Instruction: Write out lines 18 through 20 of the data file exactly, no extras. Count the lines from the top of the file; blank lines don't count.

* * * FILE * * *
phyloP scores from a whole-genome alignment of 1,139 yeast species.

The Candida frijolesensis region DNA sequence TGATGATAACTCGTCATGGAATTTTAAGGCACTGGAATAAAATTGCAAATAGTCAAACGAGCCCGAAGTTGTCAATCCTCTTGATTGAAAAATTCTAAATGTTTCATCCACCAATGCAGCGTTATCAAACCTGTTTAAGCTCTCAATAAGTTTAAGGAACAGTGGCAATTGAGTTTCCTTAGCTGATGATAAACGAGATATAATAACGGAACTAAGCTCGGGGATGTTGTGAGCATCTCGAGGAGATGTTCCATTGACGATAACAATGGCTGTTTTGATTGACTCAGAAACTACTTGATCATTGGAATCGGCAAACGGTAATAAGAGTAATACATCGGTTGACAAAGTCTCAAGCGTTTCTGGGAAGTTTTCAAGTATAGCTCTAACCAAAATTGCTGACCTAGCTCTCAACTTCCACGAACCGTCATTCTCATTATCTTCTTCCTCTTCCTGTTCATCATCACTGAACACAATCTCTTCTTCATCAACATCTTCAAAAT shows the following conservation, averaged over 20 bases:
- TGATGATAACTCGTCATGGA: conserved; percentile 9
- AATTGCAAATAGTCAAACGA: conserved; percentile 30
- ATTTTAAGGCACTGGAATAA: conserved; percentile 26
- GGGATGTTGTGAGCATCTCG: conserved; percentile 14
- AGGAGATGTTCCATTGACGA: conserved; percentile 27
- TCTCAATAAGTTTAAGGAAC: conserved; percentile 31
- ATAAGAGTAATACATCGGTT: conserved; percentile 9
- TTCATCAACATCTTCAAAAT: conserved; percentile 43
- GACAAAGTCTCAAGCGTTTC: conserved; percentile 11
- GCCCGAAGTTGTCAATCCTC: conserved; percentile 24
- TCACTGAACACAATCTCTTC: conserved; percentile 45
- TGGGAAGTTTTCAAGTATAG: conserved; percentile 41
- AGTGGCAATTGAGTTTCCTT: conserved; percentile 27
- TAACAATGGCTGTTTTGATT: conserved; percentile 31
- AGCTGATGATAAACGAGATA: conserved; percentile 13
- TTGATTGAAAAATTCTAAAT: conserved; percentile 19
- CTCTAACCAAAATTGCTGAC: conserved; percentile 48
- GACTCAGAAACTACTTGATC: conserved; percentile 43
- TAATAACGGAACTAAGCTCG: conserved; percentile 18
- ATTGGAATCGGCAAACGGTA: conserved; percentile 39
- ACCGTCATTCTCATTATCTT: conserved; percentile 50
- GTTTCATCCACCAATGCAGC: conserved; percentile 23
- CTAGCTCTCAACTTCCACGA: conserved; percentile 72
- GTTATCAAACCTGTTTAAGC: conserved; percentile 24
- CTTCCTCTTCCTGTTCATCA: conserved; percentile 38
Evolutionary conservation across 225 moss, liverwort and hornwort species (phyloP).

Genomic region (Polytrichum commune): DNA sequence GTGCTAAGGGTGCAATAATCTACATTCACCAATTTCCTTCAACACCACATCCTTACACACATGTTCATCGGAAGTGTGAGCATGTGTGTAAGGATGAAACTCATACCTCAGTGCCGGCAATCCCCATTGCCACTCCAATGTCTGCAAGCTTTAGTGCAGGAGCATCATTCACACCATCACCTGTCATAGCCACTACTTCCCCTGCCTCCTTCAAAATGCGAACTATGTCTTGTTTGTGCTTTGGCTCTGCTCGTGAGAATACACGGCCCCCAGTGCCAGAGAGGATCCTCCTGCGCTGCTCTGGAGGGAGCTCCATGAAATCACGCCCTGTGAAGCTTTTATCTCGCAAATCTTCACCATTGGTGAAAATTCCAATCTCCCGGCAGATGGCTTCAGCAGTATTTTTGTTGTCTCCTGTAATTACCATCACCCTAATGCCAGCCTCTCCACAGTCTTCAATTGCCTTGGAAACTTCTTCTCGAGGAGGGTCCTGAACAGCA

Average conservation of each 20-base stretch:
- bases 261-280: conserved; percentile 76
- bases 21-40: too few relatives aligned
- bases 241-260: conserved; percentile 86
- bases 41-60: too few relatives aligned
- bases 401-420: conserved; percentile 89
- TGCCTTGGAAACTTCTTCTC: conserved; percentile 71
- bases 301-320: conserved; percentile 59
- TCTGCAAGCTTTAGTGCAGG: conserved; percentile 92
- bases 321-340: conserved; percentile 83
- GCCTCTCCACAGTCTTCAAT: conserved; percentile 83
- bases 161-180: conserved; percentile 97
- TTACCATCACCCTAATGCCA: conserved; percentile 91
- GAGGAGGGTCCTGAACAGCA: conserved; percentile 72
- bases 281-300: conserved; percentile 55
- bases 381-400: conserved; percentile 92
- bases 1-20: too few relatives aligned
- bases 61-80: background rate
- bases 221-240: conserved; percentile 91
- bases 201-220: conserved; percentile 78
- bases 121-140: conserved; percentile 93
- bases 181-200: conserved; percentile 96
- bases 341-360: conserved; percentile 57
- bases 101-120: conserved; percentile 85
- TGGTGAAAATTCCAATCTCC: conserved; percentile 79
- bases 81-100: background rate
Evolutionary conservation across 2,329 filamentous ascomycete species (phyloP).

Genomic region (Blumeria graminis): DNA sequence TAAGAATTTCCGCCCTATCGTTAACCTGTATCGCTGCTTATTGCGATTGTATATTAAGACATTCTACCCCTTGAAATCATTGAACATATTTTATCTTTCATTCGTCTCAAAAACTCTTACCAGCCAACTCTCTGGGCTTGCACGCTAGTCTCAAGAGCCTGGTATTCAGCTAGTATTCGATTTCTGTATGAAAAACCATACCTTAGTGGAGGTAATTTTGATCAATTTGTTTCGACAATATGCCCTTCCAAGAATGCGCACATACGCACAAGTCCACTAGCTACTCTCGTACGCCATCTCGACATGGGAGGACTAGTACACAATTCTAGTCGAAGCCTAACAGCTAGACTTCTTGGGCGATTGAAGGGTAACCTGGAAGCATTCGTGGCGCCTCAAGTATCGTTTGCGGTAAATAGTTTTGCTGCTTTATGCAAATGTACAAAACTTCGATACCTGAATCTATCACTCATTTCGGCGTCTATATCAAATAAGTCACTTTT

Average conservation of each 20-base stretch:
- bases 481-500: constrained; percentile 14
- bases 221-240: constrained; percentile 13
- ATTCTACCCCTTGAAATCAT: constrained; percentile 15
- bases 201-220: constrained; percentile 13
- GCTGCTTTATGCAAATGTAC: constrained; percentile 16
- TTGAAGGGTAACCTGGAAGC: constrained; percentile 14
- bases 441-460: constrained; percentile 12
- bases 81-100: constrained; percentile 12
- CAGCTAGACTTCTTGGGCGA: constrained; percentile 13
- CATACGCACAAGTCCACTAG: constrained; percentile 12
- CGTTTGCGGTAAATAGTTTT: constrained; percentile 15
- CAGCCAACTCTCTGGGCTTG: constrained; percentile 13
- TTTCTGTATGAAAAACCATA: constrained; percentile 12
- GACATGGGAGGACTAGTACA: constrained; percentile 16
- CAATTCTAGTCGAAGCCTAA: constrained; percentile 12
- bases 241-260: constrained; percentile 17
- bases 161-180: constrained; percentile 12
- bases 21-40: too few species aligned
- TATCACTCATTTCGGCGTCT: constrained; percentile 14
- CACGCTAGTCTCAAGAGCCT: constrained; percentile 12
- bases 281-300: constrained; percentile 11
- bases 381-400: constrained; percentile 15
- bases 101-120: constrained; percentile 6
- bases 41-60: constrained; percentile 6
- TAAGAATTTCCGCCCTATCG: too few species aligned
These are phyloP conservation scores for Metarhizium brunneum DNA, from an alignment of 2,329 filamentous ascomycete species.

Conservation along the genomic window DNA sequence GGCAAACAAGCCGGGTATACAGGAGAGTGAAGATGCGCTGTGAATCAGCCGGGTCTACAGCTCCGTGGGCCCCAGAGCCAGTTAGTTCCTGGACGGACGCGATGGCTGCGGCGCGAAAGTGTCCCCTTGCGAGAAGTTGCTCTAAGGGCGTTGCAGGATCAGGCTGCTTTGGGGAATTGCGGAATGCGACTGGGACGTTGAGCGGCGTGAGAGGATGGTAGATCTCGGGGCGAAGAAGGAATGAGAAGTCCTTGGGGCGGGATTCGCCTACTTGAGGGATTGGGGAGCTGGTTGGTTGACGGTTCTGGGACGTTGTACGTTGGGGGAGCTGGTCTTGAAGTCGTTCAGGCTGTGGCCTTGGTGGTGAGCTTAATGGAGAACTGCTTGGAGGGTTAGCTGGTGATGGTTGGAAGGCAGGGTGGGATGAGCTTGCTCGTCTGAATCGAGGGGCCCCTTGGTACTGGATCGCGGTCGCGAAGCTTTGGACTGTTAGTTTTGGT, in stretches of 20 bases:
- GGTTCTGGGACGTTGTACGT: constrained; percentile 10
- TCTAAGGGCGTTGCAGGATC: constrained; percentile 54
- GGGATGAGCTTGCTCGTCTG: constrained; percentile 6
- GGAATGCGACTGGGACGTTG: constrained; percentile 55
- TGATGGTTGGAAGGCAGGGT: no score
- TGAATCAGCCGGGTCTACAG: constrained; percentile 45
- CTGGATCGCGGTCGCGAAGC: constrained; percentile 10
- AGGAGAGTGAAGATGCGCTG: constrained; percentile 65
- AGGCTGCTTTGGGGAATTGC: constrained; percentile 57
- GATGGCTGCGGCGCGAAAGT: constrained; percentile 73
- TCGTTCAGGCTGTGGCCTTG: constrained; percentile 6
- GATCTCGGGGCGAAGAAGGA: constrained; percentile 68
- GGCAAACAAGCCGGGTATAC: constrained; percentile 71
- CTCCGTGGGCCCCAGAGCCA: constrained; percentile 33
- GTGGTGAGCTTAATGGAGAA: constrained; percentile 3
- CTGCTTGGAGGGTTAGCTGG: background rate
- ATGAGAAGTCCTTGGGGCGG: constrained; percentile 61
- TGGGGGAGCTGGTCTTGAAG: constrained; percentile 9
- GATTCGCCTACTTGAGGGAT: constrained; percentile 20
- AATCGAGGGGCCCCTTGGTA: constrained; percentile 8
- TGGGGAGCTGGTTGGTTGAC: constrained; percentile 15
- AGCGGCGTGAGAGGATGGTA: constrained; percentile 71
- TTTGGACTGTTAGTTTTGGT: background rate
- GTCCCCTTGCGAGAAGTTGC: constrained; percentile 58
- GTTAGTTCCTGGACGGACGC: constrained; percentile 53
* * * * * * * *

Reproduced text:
- TTGATTGAAAAATTCTAAAT: conserved; percentile 19
- CTCTAACCAAAATTGCTGAC: conserved; percentile 48
- GACTCAGAAACTACTTGATC: conserved; percentile 43